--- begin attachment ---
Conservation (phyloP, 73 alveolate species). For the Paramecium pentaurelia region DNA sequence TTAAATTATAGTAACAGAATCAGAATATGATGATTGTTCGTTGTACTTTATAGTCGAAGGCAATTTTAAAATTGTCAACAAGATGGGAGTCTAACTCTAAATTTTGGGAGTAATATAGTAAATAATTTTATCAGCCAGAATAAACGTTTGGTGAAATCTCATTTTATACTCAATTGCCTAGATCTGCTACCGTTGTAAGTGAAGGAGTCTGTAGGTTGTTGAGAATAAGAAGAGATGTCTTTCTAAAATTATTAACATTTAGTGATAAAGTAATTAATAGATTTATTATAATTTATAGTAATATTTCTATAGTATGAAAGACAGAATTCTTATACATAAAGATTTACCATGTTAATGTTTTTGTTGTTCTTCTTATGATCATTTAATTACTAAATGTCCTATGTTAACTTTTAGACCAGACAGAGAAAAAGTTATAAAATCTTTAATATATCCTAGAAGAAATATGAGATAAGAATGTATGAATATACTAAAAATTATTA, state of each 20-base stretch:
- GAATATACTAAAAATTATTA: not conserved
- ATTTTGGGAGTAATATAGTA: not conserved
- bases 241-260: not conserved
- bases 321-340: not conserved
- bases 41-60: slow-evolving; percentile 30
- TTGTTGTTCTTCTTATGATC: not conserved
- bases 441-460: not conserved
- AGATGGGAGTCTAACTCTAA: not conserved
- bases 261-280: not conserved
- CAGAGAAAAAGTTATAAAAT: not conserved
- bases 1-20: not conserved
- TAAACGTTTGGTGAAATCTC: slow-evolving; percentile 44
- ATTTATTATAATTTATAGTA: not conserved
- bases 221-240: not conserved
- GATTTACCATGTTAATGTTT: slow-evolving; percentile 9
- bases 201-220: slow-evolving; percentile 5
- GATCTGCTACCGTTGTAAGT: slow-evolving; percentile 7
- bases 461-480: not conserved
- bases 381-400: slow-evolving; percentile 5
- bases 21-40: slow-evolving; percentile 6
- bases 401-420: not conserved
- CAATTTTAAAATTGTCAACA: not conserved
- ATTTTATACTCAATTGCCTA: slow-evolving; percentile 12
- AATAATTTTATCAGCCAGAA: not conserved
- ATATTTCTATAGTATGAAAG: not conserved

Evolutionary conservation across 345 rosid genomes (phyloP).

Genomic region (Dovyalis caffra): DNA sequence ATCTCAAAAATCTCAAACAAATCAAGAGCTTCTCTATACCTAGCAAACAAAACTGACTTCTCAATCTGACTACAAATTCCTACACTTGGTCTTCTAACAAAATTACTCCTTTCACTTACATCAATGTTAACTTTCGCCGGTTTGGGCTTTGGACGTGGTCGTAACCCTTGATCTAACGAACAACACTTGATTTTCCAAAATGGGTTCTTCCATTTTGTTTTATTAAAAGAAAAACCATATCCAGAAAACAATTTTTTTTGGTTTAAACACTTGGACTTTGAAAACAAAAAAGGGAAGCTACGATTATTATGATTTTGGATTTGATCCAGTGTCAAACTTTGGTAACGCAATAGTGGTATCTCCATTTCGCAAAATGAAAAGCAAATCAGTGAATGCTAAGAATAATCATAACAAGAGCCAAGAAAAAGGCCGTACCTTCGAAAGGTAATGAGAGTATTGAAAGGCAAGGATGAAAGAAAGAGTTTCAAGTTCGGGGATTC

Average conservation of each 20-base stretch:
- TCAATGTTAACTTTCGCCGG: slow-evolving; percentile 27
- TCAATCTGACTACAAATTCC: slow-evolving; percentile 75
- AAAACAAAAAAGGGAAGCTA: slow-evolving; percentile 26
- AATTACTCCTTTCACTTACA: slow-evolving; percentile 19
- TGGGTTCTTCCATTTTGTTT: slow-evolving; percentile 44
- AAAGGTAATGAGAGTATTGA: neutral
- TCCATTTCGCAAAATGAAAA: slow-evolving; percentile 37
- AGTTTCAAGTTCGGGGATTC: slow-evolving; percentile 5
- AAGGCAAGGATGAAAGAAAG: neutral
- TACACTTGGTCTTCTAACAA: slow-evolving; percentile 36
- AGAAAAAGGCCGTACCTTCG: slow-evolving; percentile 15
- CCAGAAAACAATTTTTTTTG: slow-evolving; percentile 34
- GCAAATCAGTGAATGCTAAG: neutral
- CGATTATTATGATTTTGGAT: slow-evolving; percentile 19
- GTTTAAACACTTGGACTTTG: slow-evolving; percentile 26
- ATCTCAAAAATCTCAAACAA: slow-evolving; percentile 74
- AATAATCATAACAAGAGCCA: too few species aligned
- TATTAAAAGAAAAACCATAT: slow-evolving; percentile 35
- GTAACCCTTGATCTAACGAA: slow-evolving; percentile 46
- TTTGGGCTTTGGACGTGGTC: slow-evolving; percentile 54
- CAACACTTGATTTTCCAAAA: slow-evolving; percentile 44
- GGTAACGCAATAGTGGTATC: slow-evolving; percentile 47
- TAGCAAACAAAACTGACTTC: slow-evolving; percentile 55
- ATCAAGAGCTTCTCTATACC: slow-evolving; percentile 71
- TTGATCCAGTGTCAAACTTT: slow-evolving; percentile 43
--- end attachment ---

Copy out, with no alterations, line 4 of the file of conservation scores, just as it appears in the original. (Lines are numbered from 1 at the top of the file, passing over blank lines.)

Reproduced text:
- bases 241-260: not conserved